On a shelf in my office I have a book entitled, What They Didn’t Teach You in Seminary. As you can probably guess from the title, it’s a book for pastors, and it’s full of wisdom collected from pastors who found serving a church more difficult than they had anticipated when they went to seminary. One chapter is entitled, “Don’t Talk about Your Call – They Won’t Understand!”, and in it the authors advise pastors to never tell their congregations stories about their own calls to ministry. Apparently call stories can be hard to relate to, so in order to avoid blank stares and people scratching their heads, it’s best for pastors not to mention how they felt called to ministry in the first place.
Now I have to tell you that I never bought into that little bit of wisdom. I can understand how some pastors might end up talking about their call to ministry with a flourish or embellishment that make it hard to relate to. But I disagree with the notion that people in any given church won’t be able to relate to being called. In fact, I think Christians everywhere have on some level experienced God’s call or God’s direction in their lives at some point, and I think there’s a great benefit to sharing those experiences with others. So, contrary to the accumulated wisdom of countless pastors who have gone on before me, I’m going to break the rule and tell you a bit about my call to ministry.
The very first thing that I want to say is that my call to ministry was fairly unremarkable. During my high school years, as my family suffered through a number of tragedies, I developed a deep sense of compassion for people who are hurting. I also felt the urge to help however I could. You might say that it was a calling, but at the time I don’t think I would have described it that way. I simply felt heartbroken when people were suffering, and I wanted to be a friend to them in the midst of their pain. As I went through my college years I could never seem to leave that feeling behind, and pretty soon I had begun to think about going to seminary to become a minister. At first it was like a simple tug on my sleeve, that gradually became harder and harder to ignore. And I did try to ignore it. I swore to God that I wanted to be a doctor instead. Then when I began seminary I swore to God that I wouldn’t claim any particular denomination as my own. Then after I became a Presbyterian I swore to God that I wouldn’t ever be the pastor of a church. Then when I became a pastor of a church I learned not to tell God about my plans anymore.
So there you go. That’s pretty much it. There were no burning bushes, no blinding lights, no miraculous experiences. At first I didn’t even know what it was, and only now can I look back and see how God was gently and patiently guiding me along the way, calling me again and again and again until I simply couldn’t ignore it or avoid it any longer.
That’s usually the way it is, isn’t it? When we hear about God calling people we tend to think in terms of grand and miraculous events that send chills up your spine and make it impossible to ignore what God is saying. As a result, we tend to miss those little tugs on our sleeves, or the small whispers that come to us in the midst of our busyness and our noise. But usually, that’s how God’s call to us comes. One of my favorite stories from the Bible comes from 1 Kings; it’s the story of Elijah waiting for God’s call to him in the wilderness. It reads:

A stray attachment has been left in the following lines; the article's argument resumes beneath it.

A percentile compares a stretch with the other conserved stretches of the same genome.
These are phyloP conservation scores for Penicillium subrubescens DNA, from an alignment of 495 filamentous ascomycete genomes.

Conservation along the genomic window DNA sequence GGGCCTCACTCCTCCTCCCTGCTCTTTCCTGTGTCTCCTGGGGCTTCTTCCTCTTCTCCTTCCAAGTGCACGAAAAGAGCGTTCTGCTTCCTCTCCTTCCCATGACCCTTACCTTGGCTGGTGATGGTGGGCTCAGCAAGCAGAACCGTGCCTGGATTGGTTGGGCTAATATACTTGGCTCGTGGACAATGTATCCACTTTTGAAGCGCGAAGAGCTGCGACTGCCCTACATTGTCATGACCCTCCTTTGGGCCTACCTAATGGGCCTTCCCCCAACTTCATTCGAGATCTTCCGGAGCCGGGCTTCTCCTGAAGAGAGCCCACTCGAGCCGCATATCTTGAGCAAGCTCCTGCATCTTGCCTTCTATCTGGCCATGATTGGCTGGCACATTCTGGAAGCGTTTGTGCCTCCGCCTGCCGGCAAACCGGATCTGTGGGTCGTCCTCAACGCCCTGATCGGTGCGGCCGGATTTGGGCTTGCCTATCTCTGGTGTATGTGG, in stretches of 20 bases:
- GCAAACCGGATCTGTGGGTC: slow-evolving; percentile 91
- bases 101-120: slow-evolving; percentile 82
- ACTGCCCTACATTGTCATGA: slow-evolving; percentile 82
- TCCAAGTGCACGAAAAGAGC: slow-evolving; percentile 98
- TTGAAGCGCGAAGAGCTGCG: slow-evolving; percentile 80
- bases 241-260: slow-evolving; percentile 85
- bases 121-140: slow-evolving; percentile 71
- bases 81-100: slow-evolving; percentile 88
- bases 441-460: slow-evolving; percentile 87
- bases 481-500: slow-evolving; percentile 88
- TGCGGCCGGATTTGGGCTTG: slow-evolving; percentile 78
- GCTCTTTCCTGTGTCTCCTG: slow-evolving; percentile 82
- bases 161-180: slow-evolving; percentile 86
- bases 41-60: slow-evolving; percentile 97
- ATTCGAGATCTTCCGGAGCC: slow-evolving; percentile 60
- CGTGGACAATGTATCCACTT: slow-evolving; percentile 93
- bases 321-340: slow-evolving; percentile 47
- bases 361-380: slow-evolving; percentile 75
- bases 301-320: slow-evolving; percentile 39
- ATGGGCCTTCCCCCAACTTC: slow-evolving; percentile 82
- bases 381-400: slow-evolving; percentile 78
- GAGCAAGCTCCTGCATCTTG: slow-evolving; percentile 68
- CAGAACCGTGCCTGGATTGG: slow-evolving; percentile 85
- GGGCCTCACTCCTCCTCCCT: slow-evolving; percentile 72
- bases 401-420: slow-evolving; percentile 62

The word of the Lord came to Elijah and said, ‘Go out and stand on the mountain before the Lord, for the Lord is about to pass by.’ Now there was a great wind, so strong that it was splitting mountains and breaking rocks in pieces before the Lord, but the Lord was not in the wind; and after the wind an earthquake, but the Lord was not in the earthquake; and after the earthquake a fire, but the Lord was not in the fire; and after the fire a sound of sheer silence. When Elijah heard it, he wrapped his face in his mantle and went out and stood at the entrance of the cave. Then there came a voice to him that said, ‘What are you doing here, Elijah?’
So often we think of God’s call in terms of burning bushes or blinding lights, but more often than not in scripture God’s call is a quiet call, sometimes even coming in the midst of silence. In our two scripture readings for this morning, we find God’s call coming to people in some pretty unremarkable ways. Our reading from 1 Samuel tells us that “The word of the Lord was rare in those days; visions were not widespread.” When God’s call does come, Samuel is simply lying down in the temple, and hears a voice that he can’t even distinguish from the voice of his master, Eli. In our New Testament reading, Philip and Nathaniel are just minding their own business when the call comes. Nathaniel, in fact is sitting under a fig tree and doesn’t even believe Philip when he tells him who he’s found. Jesus’ actual call to Philip consists of only two words: Follow me. There’s nothing overtly special or remarkable about that. In both of these call stories, God’s call was easy to miss or disregard. Taken together, these reading pose a question for us: How do you know when God is calling you? If God’s call to us can be so simple and so unremarkable, how will you know when it comes?